A Coroner’s jury found Gray McNeer responsible for the murder of his wife, Betty. The gun used in the murder and attempted suicide was a weapon Gray had stolen from Harry Harris, a friend of his. Harris, a harbor guard, discovered his gun and some shells were missing after Gray’s visit the night prior to the shooting. When detectives showed Harris the weapon, he identified it as his own.
Gray wasn’t able to appear at any hearings because he was in serious condition. On August 6th his attorney, S.S. Hahn, announced that Gray would appear in court that morning. The defendant was in bad shape as a result of the gunshot wound to his head. He was blind in one eye, deaf in one ear, partially paralyzed and he still had a bullet lodged in his brain. Despite the gravity of his injuries, Gray appeared for his preliminary hearing before Municipal Judge Galbreth, just as S.S. Hahn said he would. The defendant’s head was swathed in bandages and he was in a wheel chair, but at least he’d made it.
Gray’s mother, Lola, remained at her son’s bed side and on August 24th it was reported that she had given her official consent for an operation to remove the bullet from his brain. It isn’t clear why a man in his 30s would need his mother’s consent, but it may have been that he was in no condition to give it himself. S.S. Hahn told the court that in his present condition Gray was in imminent danger of death and that, even if he survived, he might be become “an imbecile.” The operation was given odds of 100 to 1 that it would succeed; but it was Gray’s only hope.
S.S. Hahn requested a continuance of the trial so that Gray could undergo the potentially lethal surgery. The request was granted. But would any of the local surgeons be willing to undertake such a delicate procedure? The answer was no. Specialists at General Hospital declined to perform the surgery even though they agreed that Gray was doomed without it. The same group of surgeons put Gray’s odds at less that 1000 to 1 for survival.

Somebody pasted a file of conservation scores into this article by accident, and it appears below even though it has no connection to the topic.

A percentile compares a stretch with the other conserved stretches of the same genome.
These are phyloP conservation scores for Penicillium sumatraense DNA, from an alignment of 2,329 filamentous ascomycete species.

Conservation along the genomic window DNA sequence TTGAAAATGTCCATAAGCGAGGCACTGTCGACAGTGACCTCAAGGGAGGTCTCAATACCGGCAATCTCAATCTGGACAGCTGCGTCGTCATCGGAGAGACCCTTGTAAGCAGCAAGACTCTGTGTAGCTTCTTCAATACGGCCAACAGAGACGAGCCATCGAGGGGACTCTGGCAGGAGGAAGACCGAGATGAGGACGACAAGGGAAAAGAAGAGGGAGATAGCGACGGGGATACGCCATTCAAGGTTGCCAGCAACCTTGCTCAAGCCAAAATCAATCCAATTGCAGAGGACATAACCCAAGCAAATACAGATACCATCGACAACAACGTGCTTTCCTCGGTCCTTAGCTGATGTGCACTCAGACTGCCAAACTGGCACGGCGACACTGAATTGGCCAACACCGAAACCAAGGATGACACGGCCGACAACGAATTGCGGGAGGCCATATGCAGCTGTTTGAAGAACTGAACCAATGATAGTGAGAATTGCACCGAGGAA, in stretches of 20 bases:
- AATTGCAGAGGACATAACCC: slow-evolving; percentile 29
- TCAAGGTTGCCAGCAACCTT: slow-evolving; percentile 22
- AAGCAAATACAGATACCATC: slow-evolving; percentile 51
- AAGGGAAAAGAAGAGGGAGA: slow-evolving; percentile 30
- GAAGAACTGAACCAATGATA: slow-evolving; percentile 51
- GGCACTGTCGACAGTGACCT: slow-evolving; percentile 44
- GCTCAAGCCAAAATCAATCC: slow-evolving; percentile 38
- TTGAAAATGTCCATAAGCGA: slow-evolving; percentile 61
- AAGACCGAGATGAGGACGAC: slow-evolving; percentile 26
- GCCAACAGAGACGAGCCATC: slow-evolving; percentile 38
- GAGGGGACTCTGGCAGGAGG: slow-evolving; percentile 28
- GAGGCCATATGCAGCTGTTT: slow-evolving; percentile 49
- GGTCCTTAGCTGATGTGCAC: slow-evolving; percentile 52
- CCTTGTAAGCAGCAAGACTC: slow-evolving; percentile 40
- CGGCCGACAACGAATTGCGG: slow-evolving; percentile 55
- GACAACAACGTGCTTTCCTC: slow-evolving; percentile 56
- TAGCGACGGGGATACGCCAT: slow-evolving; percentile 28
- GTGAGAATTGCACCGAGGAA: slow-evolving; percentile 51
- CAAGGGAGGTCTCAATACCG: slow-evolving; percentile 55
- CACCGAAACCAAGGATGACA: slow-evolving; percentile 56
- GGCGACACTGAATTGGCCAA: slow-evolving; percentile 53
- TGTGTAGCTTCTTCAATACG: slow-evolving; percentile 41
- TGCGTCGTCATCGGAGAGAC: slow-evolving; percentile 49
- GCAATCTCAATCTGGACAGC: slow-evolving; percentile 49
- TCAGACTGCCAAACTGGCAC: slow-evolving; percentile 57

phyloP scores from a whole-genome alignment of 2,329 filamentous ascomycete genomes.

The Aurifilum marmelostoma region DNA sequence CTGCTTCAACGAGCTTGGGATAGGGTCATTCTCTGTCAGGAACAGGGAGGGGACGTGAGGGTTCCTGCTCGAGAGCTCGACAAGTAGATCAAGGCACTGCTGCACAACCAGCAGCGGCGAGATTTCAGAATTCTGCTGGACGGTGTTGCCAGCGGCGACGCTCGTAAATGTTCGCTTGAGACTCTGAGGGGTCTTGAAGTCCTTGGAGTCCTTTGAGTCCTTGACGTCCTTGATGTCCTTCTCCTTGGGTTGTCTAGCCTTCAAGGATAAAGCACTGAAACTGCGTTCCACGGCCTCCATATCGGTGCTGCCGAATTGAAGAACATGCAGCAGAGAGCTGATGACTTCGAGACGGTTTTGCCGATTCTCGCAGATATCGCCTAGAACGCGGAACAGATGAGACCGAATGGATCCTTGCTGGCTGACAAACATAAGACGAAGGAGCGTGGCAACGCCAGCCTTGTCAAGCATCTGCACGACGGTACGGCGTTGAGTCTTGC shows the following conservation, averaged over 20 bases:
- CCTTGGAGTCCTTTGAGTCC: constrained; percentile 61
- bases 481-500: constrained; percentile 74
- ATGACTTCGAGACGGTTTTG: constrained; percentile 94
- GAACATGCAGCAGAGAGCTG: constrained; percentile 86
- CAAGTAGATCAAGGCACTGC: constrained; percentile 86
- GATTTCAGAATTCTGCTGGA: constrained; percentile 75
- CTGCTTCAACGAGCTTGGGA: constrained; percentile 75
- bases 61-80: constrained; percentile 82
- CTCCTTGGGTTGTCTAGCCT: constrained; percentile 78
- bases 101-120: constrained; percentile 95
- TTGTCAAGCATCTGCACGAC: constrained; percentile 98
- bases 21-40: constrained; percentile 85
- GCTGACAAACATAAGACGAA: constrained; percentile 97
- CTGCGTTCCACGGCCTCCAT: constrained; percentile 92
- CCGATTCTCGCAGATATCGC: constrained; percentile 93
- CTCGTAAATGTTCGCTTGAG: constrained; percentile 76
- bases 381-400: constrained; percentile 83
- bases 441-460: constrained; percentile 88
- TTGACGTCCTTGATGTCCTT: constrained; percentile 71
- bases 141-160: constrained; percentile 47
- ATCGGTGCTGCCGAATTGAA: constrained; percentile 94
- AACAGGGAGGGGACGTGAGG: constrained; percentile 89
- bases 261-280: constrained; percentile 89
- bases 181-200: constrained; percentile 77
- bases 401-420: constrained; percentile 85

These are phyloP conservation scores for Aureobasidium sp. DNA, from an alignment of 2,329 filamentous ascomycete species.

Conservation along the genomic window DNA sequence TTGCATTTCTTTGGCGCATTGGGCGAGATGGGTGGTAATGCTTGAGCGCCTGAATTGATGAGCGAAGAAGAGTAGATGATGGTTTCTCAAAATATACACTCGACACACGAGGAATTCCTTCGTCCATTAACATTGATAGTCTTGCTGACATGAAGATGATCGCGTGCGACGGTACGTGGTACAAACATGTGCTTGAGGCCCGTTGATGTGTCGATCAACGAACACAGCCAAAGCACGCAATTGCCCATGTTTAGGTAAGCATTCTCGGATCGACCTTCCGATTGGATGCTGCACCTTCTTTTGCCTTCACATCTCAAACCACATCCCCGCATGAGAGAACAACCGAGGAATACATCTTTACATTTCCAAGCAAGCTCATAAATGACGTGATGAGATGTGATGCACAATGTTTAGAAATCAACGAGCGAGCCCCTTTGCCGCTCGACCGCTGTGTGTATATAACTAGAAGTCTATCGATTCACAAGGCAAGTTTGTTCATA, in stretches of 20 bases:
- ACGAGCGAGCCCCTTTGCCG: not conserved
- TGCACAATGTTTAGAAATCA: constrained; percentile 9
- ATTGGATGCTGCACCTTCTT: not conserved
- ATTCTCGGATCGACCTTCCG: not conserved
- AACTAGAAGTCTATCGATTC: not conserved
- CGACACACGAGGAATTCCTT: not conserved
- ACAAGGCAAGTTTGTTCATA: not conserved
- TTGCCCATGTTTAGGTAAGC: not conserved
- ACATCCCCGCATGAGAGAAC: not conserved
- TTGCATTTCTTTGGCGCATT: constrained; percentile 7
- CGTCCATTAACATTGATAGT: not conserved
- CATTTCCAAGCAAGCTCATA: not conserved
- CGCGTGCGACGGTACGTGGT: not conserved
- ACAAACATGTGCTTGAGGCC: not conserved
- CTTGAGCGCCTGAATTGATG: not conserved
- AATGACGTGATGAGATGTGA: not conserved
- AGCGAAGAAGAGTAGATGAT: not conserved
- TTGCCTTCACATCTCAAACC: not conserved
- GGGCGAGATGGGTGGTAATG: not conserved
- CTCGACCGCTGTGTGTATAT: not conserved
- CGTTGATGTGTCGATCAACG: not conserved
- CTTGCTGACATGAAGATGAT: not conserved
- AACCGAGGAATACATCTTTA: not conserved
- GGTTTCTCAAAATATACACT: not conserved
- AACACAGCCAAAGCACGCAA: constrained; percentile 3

Of course S.S. Hahn had a lot to say about the doctors’ refusal: “His mother wants that chance to be taken. She wants to save her son and we are going to operate if it takes a court order to do it.” The attorney found four brain specialists who were willing to volunteer for the surgery, but General Hospital balked. Hahn said: “They tell us that nonresident physicians are not permitted to operate at the General Hospital and since the patient is charged with murder he cannot be removed from there. Well, we will see what the courts have to say about that, too.” Judge Schmidt responded with a court order which permitted the outside physicians to perform the surgery on Gray’s brain.
Surgery was scheduled for September 8, 1934, but after he took a turn for the better the operation was put on hold indefinitely. Ten days later, Gray appeared in court once again. He was still bandaged and in a wheel chair. He entered a not guilty plea and he still publicly contended that Betty had shot him first and then killed herself.
McNeer and Hahn were in court on October 25th for opening statements. Gray was a pathetic sight. Would the jury be swayed in his favor even if they believed his misery was self-inflicted? Hahn outlined his case for the jury. He said that he was going to prove: